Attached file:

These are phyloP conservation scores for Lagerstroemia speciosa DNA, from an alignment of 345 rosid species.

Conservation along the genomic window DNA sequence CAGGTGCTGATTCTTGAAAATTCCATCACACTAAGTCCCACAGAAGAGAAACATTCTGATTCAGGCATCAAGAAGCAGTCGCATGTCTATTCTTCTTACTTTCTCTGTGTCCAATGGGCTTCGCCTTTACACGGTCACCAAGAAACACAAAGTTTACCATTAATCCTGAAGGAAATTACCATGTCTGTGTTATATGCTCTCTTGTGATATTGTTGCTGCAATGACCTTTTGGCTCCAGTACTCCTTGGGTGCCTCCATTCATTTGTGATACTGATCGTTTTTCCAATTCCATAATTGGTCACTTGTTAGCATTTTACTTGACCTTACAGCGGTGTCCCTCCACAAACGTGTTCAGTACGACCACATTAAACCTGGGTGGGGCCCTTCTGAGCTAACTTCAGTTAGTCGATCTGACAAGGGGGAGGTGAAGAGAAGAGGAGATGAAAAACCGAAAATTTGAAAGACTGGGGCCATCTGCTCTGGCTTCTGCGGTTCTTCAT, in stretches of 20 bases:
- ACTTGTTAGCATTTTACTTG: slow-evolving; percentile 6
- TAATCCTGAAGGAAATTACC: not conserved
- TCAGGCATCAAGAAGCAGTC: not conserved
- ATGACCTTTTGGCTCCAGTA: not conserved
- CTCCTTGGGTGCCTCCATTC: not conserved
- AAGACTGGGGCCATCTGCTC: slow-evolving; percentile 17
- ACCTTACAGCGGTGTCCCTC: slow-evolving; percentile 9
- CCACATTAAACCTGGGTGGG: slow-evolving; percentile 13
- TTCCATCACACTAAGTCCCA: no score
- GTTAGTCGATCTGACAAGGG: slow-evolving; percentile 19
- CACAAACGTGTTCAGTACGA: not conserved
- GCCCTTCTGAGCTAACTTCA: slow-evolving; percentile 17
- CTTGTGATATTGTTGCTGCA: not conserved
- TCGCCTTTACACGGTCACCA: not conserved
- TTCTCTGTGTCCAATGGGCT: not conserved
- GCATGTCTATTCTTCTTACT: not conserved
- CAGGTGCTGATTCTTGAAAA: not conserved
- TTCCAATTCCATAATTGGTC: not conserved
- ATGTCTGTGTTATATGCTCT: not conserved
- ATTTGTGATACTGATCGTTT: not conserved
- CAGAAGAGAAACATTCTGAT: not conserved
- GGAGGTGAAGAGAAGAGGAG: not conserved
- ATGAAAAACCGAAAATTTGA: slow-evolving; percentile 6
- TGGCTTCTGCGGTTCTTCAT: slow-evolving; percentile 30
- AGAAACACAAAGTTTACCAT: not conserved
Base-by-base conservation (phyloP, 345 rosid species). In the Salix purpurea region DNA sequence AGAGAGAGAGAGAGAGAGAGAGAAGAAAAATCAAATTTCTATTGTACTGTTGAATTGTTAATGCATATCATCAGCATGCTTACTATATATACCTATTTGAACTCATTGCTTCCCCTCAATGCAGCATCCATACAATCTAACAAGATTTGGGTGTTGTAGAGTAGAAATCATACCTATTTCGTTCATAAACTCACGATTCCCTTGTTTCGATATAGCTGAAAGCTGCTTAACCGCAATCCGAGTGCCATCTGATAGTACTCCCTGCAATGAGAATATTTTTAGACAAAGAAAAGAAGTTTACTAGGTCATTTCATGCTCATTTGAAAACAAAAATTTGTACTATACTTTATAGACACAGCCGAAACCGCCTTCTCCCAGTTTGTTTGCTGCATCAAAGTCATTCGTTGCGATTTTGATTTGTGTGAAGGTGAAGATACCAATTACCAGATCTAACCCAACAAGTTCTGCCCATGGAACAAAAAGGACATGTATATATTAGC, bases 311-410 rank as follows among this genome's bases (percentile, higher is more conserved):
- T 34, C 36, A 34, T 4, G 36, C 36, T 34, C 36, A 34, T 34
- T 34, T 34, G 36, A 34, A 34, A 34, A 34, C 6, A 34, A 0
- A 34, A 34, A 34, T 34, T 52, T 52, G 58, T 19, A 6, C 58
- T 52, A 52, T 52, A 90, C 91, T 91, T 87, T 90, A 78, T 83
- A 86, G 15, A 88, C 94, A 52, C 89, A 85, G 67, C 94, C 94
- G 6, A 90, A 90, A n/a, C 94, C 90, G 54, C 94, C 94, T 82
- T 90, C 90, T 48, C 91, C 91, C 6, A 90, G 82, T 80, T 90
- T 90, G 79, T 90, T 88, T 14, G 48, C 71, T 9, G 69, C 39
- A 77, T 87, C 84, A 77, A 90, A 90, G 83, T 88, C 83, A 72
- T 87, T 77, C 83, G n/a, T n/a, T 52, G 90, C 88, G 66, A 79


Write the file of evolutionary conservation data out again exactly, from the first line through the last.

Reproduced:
These are phyloP conservation scores for Lagerstroemia speciosa DNA, from an alignment of 345 rosid species.

Conservation along the genomic window DNA sequence CAGGTGCTGATTCTTGAAAATTCCATCACACTAAGTCCCACAGAAGAGAAACATTCTGATTCAGGCATCAAGAAGCAGTCGCATGTCTATTCTTCTTACTTTCTCTGTGTCCAATGGGCTTCGCCTTTACACGGTCACCAAGAAACACAAAGTTTACCATTAATCCTGAAGGAAATTACCATGTCTGTGTTATATGCTCTCTTGTGATATTGTTGCTGCAATGACCTTTTGGCTCCAGTACTCCTTGGGTGCCTCCATTCATTTGTGATACTGATCGTTTTTCCAATTCCATAATTGGTCACTTGTTAGCATTTTACTTGACCTTACAGCGGTGTCCCTCCACAAACGTGTTCAGTACGACCACATTAAACCTGGGTGGGGCCCTTCTGAGCTAACTTCAGTTAGTCGATCTGACAAGGGGGAGGTGAAGAGAAGAGGAGATGAAAAACCGAAAATTTGAAAGACTGGGGCCATCTGCTCTGGCTTCTGCGGTTCTTCAT, in stretches of 20 bases:
- ACTTGTTAGCATTTTACTTG: slow-evolving; percentile 6
- TAATCCTGAAGGAAATTACC: not conserved
- TCAGGCATCAAGAAGCAGTC: not conserved
- ATGACCTTTTGGCTCCAGTA: not conserved
- CTCCTTGGGTGCCTCCATTC: not conserved
- AAGACTGGGGCCATCTGCTC: slow-evolving; percentile 17
- ACCTTACAGCGGTGTCCCTC: slow-evolving; percentile 9
- CCACATTAAACCTGGGTGGG: slow-evolving; percentile 13
- TTCCATCACACTAAGTCCCA: no score
- GTTAGTCGATCTGACAAGGG: slow-evolving; percentile 19
- CACAAACGTGTTCAGTACGA: not conserved
- GCCCTTCTGAGCTAACTTCA: slow-evolving; percentile 17
- CTTGTGATATTGTTGCTGCA: not conserved
- TCGCCTTTACACGGTCACCA: not conserved
- TTCTCTGTGTCCAATGGGCT: not conserved
- GCATGTCTATTCTTCTTACT: not conserved
- CAGGTGCTGATTCTTGAAAA: not conserved
- TTCCAATTCCATAATTGGTC: not conserved
- ATGTCTGTGTTATATGCTCT: not conserved
- ATTTGTGATACTGATCGTTT: not conserved
- CAGAAGAGAAACATTCTGAT: not conserved
- GGAGGTGAAGAGAAGAGGAG: not conserved
- ATGAAAAACCGAAAATTTGA: slow-evolving; percentile 6
- TGGCTTCTGCGGTTCTTCAT: slow-evolving; percentile 30
- AGAAACACAAAGTTTACCAT: not conserved
Base-by-base conservation (phyloP, 345 rosid species). In the Salix purpurea region DNA sequence AGAGAGAGAGAGAGAGAGAGAGAAGAAAAATCAAATTTCTATTGTACTGTTGAATTGTTAATGCATATCATCAGCATGCTTACTATATATACCTATTTGAACTCATTGCTTCCCCTCAATGCAGCATCCATACAATCTAACAAGATTTGGGTGTTGTAGAGTAGAAATCATACCTATTTCGTTCATAAACTCACGATTCCCTTGTTTCGATATAGCTGAAAGCTGCTTAACCGCAATCCGAGTGCCATCTGATAGTACTCCCTGCAATGAGAATATTTTTAGACAAAGAAAAGAAGTTTACTAGGTCATTTCATGCTCATTTGAAAACAAAAATTTGTACTATACTTTATAGACACAGCCGAAACCGCCTTCTCCCAGTTTGTTTGCTGCATCAAAGTCATTCGTTGCGATTTTGATTTGTGTGAAGGTGAAGATACCAATTACCAGATCTAACCCAACAAGTTCTGCCCATGGAACAAAAAGGACATGTATATATTAGC, bases 311-410 rank as follows among this genome's bases (percentile, higher is more conserved):
- T 34, C 36, A 34, T 4, G 36, C 36, T 34, C 36, A 34, T 34
- T 34, T 34, G 36, A 34, A 34, A 34, A 34, C 6, A 34, A 0
- A 34, A 34, A 34, T 34, T 52, T 52, G 58, T 19, A 6, C 58
- T 52, A 52, T 52, A 90, C 91, T 91, T 87, T 90, A 78, T 83
- A 86, G 15, A 88, C 94, A 52, C 89, A 85, G 67, C 94, C 94
- G 6, A 90, A 90, A n/a, C 94, C 90, G 54, C 94, C 94, T 82
- T 90, C 90, T 48, C 91, C 91, C 6, A 90, G 82, T 80, T 90
- T 90, G 79, T 90, T 88, T 14, G 48, C 71, T 9, G 69, C 39
- A 77, T 87, C 84, A 77, A 90, A 90, G 83, T 88, C 83, A 72
- T 87, T 77, C 83, G n/a, T n/a, T 52, G 90, C 88, G 66, A 79